15 Oct 2012

The Great Storm of 1987 – how forecasting has improved since then

The Great Storm of 1987 left a swathe of death and destruction across southern and eastern parts of England. Although forecasts in preceding days mentioned that very windy weather was expected, they failed to capture the severity of what occurred.

Whilst the government praised the authorities and emergency services for their efforts in helping those affected by the storm, weather forecasters faced questions as to why the severity of the storm had been underestimated.

Following the storm, an internal Met Office enquiry was carried out, scrutinised by two independent assessors which identified changes that should be made to improve forecasts.

Weather chart at 6am on 16th October 1987 – courtesy of the Met Office

What went wrong with the storm?

Whilst weather computer models had been suggesting very windy weather in the days before the storm hit, the general thinking was that the zone of damaging winds would stay over the English Channel and northern France.

However, as can happen with rapidly developing storms, the forecast can change slightly at relatively short notice – mainly because of small details that have been badly assimilated by the weather computer models. Despite being small details, they can end up having a sizeable effect on the outcome.

Why did forecasters underestimate the severity of the storm?

The storm developed quickly over the Bay of Biscay – an area where aside from satellite imagery, there were very few weather observations available.

This meant that whilst the low pressure was forming as expected, there was a lack of measurements of wind strength until it approached southern coastal parts of the UK.

In effect, although it was known that very windy weather was on the way, the fact that the winds were more severe than initially thought only became clear with very little notice.

Forecasting improvements since 1987

Since October 1987, a number of improvements have been made. Some came as a result of an enquiry after the storm and others because of developments in science and technology over time.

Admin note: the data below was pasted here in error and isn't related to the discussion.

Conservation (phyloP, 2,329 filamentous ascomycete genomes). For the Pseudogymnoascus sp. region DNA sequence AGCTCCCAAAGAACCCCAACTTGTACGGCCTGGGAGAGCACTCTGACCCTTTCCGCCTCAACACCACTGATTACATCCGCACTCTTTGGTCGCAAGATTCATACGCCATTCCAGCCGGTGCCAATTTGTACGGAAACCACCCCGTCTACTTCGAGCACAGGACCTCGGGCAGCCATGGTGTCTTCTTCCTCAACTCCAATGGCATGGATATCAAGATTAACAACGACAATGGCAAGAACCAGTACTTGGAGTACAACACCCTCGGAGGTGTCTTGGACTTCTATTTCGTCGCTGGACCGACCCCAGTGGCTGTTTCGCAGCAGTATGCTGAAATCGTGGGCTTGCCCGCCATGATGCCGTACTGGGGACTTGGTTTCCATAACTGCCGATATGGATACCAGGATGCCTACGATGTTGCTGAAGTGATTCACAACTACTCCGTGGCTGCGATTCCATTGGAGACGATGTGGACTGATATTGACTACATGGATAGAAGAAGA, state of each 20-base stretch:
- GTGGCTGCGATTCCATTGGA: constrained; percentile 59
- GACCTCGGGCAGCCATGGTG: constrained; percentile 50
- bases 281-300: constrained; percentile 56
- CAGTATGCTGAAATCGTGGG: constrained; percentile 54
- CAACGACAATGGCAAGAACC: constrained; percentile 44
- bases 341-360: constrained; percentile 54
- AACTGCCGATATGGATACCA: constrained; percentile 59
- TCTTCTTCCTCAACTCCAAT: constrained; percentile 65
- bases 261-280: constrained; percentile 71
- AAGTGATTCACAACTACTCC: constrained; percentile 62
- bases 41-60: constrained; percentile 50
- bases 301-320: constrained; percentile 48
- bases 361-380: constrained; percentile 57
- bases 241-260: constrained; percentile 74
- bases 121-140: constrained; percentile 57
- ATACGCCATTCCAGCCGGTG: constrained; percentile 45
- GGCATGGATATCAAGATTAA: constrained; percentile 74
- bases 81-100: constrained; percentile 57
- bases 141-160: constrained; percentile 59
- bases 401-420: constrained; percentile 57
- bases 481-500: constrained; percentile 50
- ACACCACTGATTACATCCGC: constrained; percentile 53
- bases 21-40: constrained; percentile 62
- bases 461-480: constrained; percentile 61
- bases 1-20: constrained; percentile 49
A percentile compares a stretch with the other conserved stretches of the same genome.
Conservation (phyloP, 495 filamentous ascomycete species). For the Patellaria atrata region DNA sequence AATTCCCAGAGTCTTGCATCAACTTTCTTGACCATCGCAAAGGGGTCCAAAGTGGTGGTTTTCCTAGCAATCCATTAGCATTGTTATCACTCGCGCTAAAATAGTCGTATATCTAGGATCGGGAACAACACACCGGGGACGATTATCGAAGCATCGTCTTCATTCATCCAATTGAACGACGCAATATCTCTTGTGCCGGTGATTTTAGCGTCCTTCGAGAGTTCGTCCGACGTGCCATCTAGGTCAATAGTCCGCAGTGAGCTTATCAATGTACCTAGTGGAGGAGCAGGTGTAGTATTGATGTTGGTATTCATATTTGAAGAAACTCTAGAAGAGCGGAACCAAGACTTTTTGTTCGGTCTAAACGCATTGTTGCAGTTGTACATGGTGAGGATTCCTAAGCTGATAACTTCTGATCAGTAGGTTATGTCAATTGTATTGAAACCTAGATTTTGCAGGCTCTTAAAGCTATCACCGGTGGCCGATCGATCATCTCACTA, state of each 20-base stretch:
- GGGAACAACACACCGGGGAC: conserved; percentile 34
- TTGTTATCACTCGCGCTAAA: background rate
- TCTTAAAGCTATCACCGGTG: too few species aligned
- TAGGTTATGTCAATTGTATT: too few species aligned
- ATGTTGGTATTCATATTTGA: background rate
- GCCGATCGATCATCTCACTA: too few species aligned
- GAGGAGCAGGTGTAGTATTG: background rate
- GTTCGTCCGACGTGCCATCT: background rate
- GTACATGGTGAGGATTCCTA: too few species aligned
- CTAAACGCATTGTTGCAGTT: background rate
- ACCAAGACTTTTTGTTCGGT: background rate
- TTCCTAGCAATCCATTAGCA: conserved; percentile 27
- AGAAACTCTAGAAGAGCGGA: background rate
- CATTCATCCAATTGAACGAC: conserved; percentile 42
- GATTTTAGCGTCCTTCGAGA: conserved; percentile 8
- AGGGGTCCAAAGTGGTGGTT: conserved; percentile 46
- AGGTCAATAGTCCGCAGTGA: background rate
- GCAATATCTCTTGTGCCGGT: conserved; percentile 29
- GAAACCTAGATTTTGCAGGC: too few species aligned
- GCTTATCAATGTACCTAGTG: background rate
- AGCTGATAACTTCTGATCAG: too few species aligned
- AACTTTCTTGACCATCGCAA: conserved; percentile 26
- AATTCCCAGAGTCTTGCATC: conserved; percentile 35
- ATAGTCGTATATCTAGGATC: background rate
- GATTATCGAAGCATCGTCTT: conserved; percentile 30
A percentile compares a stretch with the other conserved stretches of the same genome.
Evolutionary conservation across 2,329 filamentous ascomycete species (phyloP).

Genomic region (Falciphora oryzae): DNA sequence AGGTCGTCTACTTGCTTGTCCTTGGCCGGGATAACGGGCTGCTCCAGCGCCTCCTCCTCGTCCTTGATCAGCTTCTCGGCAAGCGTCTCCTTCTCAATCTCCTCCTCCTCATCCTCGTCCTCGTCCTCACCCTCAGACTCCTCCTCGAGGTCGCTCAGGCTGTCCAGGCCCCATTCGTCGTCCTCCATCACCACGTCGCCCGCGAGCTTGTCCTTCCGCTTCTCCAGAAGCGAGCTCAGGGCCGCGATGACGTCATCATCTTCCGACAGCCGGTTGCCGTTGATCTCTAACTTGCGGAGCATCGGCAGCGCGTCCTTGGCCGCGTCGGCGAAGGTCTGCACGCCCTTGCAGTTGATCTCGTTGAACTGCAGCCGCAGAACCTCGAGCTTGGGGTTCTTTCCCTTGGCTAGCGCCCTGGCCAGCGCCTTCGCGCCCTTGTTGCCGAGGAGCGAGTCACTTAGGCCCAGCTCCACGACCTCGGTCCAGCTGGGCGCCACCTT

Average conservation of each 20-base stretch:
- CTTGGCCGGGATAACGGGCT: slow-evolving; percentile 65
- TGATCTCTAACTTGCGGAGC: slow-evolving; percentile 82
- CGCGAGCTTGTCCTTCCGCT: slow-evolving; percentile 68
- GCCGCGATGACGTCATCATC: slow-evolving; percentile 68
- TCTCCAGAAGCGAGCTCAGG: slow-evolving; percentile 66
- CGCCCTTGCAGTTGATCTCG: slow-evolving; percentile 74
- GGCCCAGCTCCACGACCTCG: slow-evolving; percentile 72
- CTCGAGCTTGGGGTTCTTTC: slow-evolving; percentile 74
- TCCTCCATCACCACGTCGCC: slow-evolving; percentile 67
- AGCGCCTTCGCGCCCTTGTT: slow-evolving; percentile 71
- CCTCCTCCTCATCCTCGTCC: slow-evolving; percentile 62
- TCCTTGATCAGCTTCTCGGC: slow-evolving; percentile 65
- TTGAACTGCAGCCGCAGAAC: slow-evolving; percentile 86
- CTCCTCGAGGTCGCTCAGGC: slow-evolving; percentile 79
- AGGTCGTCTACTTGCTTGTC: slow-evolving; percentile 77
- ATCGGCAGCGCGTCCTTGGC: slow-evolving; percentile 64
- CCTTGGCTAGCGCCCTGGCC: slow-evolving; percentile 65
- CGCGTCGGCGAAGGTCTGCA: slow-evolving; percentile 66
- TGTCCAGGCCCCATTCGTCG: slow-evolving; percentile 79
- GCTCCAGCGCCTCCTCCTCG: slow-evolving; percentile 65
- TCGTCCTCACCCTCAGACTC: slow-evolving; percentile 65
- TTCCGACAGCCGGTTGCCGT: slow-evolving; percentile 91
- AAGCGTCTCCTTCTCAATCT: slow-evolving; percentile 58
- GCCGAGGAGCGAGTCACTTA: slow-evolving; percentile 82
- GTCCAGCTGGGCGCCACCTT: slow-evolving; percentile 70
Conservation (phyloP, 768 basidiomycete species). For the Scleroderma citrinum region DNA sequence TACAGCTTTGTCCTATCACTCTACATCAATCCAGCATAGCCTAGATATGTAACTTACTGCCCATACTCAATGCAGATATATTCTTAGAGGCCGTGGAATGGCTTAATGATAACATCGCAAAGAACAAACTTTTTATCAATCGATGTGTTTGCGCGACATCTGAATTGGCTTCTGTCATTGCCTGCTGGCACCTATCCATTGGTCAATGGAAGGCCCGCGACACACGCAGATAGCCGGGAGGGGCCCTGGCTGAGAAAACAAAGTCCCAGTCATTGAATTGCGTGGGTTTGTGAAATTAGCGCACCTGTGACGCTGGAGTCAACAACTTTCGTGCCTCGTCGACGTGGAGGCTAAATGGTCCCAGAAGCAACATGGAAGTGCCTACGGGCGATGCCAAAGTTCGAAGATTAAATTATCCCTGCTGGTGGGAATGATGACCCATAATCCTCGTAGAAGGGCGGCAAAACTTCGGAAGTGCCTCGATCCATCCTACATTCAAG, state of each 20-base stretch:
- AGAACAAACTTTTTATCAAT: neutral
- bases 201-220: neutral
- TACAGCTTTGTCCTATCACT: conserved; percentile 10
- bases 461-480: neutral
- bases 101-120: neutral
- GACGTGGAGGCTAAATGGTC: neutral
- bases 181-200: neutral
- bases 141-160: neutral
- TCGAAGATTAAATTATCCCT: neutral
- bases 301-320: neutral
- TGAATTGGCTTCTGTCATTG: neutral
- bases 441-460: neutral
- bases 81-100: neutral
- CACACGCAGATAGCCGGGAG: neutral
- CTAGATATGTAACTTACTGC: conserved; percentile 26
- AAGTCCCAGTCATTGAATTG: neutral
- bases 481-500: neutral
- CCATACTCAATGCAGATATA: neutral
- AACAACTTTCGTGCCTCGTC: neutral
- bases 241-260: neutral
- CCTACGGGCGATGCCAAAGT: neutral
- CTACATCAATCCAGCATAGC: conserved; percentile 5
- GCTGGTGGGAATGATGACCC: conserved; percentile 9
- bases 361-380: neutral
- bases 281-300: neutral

In the 1980s, the Met Office supercomputer was capable of 200 million calculations per second, increasing to 1 trillion per second by 1997.Today, the latest IBM computer crunches through a whopping 100 trillion calculations every second.

This continuing increase in computing power over time has allowed the weather models to not only become more detailed (higher resolution) but to be run more frequently.

In October 1987, the detailed forecast that focused on the UK ran just twice a day. Today it is run four times a day and at a much higher resolution, allowing more local detail to feature in forecasts.

The number of weather observations at sea to the south and west of the UK has also improved significantly during the last few decades. There are now automated floating buoys that are able to feed a variety of weather information into the network – ensuring that forecasters get a feel for a storm before it reaches land.

As well as an improvement in observations at the surface, satellite imagery has also become much better than it was 25 years ago.

Not only is satellite imagery more detailed and of greater frequency, it can also be assimilated into weather computer models as a source of information.

This allows the weather computer models to get a better sense of the state of the atmosphere from which it can build on to get a more accurate forecast.

Better warnings and communication

There is no doubt that over the past 25 years the communication of weather has improved immensely.

This has partially been achieved by developments in computer graphics which give weather presenters the tools to tell the weather story in a better way, but also by an improved severe weather warnings system.

Post October 1987, the warnings system was overhauled to focus on tiered warnings that were linked to the severity of the weather expected, as well as making the potential impacts clear to the public as well as authorities.

During the nine years that I’ve been presenting the weather, I’ve noticed a huge change in how people consume weather information.

Previously TV and radio were the most popular choice, but in an age of computers and smart phones, the thirst for weather information is increasingly satisfied by websites, apps and social media.

How has accuracy improved?

Improvements in science and greater computing power have led to significantly more accurate forecasts.

Whilst the forecast still goes a little wrong on occasions, today, a Met Office four-day forecast is as accurate as a one-day forecast was three decades ago.

Given how rapidly computing power increases and constant developments in the understanding of our atmosphere, it will be interesting to see how much forecasts will have improved in another 30 years.

If you have any memories or pictures of the Great Storm of 1987, I’d love to hear from you. The easiest way to get in touch with me is on Twitter – @liamdutton

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